At long last, the Four Mile Run Wetlands Bridge is just about ready to open.

The bridge is scheduled to open on Sunday, Nov. 24, at 2 p.m. A ribbon-cutting ceremony is planned on the east side of the bridge, closest to the parking lot at 3700 Commonwealth Avenue, with comments from city officials and partners, as well as an overview of park improvements by city staff.

The event is planned to occur rain or shine.

The 120-foot bridge is the final link in a one-kilometer loop through the Four Mile Run Park. The trail currently dead-ends at the bridge, but once opened, will connect the park to Route 1 and the Mount Vernon Trail.

“The installation of the bridge is a significant element of the Four Mile Run Restoration Plan, which improves connectivity throughout the park,” according to a press release. “The bridge provides access to the wetlands, which were restored in 2016 for walking, passive enjoyment, and ecological education programming.”

Map via City of Alexandria

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The Four Mile Run Conservatory Foundation was announced as the recipient of a $10,000 grant from Dominion Energy to help local students learn about Four Mile Run — the creek that runs between Alexandria and Arlington.

The funding goes to the Nature Explorers and Restorer Project, which aims to help local elementary and middle school-age children in Arlandria and other surrounding communities, according to a press release.

“Exploring nature up close and improving things by hand, kids build a personal relationship to land, water, and community that makes them happier, healthier, and stronger in their environmental stewardship,” Four Mile Run Conservatory Foundation President Kurt Moser said in the press release. “Dominion’s support allows us to provide quality programming where kids make scientific observations, protect natural lands, and discover the miraculous urban ecosystem here at Four Mile Run.”

Participants in the program learn about various aspects of the local ecosystem and use scientific equipment to make observations and keep a journal. The grant will help pay for equipment like binoculars and microscopes, as well as the mud boots and gloves necessary for work in the muddy waters along Four Mile Run.

The Four Mile Run Conservatory is a non-profit established in 2016 to promote natural restoration and advocacy following years of work to return to the wetlands to their natural state.

“Since its founding, the Four Mile Run Conservatory Foundation has engaged more than 450 volunteers in over 3,000 hours of service at lower Four Mile Run, planting more than sixty trees, removing four tons of litter, and documenting over 165 species of flora and fauna,” the group said in the press release.

In August, the group led a series of kayak cleanups where volunteers in kayaks collected 155 pounds of trash, primarily plastic bottles.

A Fall Hawk Walk is planned on Sunday, Nov. 17, at 10 a.m. Guests are invited to bring binoculars and field guides to watch for migrating hawks and other avian residents of the park.

Photo courtesy Four Mile Run Conservatory Foundation

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Due to a reported oil spill near the Arlington/Fairfax County border, Alexandrians are being encouraged to avoid the waters of Four Mile Run.

In a press release today, the city says people and pets should steer clear of the stream for the next 24-48 hours. Fishing is also being strongly discouraged.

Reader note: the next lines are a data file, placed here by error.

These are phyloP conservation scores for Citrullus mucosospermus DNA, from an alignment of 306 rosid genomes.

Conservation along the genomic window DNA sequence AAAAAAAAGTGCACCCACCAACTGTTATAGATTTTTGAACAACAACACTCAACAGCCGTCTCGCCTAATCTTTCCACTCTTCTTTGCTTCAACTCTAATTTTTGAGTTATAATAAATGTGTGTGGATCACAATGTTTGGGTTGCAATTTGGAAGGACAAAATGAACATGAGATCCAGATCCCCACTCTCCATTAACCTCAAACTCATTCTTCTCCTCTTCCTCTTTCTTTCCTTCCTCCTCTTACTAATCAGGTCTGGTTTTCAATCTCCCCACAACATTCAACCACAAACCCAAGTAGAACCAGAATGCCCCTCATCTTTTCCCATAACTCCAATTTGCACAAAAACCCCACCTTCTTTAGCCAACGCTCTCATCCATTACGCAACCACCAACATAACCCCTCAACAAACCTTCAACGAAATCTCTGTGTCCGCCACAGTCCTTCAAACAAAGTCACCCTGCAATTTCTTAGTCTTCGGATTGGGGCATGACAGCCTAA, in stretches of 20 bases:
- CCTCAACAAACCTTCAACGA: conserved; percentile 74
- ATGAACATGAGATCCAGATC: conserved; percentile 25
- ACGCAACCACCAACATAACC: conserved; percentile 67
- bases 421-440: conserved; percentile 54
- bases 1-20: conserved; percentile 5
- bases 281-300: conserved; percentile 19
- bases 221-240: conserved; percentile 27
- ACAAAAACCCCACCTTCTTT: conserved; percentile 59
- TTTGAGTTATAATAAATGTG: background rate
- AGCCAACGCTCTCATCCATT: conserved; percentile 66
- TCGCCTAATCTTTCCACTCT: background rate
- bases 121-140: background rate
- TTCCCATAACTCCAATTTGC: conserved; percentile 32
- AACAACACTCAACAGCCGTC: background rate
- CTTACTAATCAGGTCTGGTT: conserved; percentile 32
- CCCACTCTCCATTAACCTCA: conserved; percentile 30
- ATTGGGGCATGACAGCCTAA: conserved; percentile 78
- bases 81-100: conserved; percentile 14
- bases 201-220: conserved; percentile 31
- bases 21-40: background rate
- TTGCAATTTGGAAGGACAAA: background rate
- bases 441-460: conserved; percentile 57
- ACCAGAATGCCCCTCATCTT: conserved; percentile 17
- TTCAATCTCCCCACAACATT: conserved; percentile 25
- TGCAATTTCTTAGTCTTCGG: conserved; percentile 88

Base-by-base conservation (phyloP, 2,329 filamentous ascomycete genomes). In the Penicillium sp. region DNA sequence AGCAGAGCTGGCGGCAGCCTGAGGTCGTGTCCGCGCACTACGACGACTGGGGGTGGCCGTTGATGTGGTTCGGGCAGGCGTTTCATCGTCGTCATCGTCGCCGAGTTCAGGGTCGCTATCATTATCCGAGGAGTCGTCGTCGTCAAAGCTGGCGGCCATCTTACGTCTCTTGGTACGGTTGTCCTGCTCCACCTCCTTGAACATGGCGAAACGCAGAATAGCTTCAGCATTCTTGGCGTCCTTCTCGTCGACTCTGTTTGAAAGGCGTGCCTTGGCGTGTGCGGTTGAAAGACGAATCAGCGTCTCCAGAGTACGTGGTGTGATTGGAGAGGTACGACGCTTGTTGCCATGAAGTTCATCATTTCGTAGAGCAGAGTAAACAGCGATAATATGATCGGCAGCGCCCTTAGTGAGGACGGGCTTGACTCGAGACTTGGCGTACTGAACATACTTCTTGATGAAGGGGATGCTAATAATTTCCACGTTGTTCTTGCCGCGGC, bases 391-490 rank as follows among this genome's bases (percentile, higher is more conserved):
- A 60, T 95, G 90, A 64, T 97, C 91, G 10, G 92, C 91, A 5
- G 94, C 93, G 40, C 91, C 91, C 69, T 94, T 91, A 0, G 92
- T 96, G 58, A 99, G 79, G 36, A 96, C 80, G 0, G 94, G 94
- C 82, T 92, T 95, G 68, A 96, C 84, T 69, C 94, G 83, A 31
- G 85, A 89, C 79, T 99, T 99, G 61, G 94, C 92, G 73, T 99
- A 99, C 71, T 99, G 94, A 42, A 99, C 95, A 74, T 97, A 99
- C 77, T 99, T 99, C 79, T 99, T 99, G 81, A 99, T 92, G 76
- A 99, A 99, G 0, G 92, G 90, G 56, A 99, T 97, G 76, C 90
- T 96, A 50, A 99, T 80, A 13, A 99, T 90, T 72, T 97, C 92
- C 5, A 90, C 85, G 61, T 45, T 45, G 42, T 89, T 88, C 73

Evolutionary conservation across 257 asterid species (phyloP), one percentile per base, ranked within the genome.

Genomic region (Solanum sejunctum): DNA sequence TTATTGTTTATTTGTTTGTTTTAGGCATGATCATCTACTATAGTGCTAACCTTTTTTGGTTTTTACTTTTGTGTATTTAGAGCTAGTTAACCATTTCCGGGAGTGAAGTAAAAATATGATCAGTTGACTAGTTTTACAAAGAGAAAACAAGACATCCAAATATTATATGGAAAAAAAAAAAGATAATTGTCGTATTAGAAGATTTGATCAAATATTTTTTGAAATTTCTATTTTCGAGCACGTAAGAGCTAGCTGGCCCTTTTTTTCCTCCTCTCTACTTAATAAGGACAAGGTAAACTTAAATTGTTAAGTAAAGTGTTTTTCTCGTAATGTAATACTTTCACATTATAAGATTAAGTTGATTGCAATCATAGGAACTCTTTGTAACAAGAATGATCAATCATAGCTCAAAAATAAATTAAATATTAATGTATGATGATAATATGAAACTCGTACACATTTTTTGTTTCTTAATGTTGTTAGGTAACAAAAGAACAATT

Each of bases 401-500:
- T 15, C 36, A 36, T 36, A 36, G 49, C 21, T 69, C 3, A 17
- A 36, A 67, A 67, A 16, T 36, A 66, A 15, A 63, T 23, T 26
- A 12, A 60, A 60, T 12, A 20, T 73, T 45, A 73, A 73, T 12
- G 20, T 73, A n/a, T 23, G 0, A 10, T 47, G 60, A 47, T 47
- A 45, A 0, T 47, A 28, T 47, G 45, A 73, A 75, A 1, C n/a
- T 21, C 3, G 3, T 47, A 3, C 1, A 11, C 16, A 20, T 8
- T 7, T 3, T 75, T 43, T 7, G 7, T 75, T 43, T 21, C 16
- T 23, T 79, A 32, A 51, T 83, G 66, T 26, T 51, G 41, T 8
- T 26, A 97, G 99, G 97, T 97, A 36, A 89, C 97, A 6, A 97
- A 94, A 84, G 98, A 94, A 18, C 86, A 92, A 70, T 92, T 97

More from the City of Alexandria:

On Thursday, Oct. 31, Arlington County Hazmat Crews were dispatched to the 4200 block of S. Four Mile Run Drive near Barcroft Park for a chemical odor, upstream from the City of Alexandria. Arlington County has advised residents and visitors to avoid contact with — and keep their pets out of — Four Mile Run downstream of Columbia Pike for the next 24 to 48 hours.

The Arlington County Fire Department and the Arlington Department of Environmental Services determined that the source originated upstream of Arlington County, in a neighboring jurisdiction. Crews placed boom filtering devices in the water at various locations along Four Mile Run to contain the released product. People should not fish in the stream or have any contact with the water until further notice. The Arlington advisory to avoid all contact is considered an extra precaution to allow the effect of the discharge to be diminished by natural flushing of the streams. Drinking water is not affected by the incident.

Anyone who has been in Four Mile Run and is experiencing medical symptoms, such as sore throat or eye irritation, should seek medical attention.

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A bridge spanning the last gap on the Alexandria side of the Four Mile Run Trail has been put into place, but the trail remains impassable for pedestrians.

“The bridge installation does complete the restoration project in this portion of the park,” said a spokesperson for the Department of Recreation, Parks & Cultural Activities. “The installation is complete and its opening is pending final inspections. We anticipate it being open in two weeks.”

The trail starting at Mount Vernon Avenue currently dead-ends at an unnamed tributary with no connection to the other half of the trail, which runs to Route 1 and connects with Arlington and the Mount Vernon Trail.

The bridge was installed on Sept. 11, but orange construction barriers prevent access to the bridge on both sides of the trail.

The bridge is the final piece of a restoration project for Four Mile Run that started in 2006. The wetlands park officially opened in 2016 but work has continued since then on naturalizing the stream bank.

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